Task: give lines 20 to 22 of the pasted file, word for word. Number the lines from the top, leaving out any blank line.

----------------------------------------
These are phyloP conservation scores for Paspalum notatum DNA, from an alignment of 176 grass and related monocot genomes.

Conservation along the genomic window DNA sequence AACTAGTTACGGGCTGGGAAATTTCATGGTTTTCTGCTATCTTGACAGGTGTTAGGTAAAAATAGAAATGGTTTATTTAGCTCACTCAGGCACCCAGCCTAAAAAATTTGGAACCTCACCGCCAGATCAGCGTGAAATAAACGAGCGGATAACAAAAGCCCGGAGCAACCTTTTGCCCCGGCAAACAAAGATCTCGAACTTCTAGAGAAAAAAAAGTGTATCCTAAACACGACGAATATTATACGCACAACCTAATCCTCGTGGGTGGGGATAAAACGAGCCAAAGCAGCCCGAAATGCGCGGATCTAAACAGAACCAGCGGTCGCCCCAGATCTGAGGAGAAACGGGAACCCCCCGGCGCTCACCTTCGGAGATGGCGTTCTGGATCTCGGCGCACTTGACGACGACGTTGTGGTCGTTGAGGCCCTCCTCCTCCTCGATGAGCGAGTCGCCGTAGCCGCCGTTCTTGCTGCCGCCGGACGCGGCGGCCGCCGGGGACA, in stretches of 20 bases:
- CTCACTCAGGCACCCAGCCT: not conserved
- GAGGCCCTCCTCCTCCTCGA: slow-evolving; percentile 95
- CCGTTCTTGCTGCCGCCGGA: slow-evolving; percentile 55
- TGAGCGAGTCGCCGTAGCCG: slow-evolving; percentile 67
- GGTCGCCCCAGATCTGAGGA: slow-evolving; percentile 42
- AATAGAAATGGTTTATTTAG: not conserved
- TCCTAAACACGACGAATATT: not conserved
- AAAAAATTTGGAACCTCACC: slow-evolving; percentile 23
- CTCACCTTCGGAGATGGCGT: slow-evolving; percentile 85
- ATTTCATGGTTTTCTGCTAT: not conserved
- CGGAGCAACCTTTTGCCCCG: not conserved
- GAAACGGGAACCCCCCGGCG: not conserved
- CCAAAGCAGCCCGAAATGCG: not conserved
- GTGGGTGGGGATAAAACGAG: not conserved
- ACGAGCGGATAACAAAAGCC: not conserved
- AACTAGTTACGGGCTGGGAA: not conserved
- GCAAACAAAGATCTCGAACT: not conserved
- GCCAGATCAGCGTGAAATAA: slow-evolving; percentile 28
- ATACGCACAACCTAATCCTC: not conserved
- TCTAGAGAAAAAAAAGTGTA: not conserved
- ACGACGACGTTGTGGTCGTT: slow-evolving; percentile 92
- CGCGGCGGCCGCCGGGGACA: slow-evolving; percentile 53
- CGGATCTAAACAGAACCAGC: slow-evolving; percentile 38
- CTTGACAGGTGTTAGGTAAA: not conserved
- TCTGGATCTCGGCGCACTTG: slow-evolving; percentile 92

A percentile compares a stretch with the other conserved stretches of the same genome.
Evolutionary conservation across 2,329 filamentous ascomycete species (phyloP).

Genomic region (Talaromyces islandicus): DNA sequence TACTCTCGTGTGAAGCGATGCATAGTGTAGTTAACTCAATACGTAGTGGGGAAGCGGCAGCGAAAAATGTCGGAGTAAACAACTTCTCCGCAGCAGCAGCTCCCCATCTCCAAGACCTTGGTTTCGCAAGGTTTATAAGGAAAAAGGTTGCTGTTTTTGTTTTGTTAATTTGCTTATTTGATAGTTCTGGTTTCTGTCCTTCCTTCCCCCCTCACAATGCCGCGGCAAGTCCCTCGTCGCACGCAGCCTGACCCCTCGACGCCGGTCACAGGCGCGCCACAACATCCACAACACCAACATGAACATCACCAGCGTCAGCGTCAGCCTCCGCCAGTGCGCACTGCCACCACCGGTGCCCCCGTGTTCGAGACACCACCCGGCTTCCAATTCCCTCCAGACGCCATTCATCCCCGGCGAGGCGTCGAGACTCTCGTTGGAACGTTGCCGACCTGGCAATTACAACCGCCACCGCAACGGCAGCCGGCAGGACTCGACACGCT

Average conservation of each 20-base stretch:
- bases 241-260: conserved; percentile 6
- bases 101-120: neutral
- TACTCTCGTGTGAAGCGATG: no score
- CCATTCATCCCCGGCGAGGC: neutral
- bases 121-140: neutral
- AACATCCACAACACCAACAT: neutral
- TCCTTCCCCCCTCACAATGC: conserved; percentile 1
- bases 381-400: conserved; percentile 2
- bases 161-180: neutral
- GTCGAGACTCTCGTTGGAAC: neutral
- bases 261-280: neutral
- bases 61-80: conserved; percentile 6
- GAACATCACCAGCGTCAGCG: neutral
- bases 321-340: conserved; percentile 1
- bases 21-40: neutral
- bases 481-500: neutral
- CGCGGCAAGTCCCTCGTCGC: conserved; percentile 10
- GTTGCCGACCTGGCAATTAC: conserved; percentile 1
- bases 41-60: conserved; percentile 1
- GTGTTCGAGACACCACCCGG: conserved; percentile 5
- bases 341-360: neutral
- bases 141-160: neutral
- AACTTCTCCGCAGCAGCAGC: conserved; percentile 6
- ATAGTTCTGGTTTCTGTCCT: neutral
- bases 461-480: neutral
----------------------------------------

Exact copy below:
- GCCAGATCAGCGTGAAATAA: slow-evolving; percentile 28
- ATACGCACAACCTAATCCTC: not conserved
- TCTAGAGAAAAAAAAGTGTA: not conserved